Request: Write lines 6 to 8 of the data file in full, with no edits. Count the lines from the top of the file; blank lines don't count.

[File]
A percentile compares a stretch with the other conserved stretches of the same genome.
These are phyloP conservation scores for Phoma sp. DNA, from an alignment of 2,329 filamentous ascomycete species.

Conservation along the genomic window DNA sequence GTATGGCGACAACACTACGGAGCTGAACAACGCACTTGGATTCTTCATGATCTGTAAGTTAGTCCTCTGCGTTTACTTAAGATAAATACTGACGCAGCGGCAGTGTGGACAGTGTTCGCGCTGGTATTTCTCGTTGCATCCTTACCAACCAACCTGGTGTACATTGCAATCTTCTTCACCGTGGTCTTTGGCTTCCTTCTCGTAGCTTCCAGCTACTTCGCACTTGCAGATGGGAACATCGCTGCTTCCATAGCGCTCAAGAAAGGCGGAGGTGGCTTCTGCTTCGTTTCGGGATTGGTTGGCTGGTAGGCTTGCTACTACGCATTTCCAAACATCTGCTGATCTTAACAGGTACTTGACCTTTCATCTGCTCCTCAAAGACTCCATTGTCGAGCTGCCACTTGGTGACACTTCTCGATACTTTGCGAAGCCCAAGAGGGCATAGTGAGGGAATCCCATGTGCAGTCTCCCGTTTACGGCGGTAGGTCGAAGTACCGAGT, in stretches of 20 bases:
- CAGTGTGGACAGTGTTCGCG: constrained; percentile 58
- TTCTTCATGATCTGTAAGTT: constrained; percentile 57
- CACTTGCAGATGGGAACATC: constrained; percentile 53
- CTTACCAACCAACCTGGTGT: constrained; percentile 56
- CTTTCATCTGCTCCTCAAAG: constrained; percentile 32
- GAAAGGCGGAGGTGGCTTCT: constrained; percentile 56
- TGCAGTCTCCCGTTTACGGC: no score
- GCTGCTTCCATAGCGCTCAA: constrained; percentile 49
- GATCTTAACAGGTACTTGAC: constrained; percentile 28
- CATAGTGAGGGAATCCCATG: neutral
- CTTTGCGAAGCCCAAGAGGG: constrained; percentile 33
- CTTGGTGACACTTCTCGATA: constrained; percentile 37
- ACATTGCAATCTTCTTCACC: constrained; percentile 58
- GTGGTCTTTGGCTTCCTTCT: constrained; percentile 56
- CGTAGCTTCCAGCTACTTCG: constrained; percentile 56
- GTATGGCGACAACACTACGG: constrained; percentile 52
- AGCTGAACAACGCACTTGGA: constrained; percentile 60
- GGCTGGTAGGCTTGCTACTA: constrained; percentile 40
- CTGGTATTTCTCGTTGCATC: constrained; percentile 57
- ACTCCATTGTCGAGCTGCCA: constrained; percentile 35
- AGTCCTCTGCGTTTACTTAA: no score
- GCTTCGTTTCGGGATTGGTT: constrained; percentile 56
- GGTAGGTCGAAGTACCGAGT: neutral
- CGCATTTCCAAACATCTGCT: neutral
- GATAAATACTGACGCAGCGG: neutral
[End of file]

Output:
- CACTTGCAGATGGGAACATC: constrained; percentile 53
- CTTACCAACCAACCTGGTGT: constrained; percentile 56
- CTTTCATCTGCTCCTCAAAG: constrained; percentile 32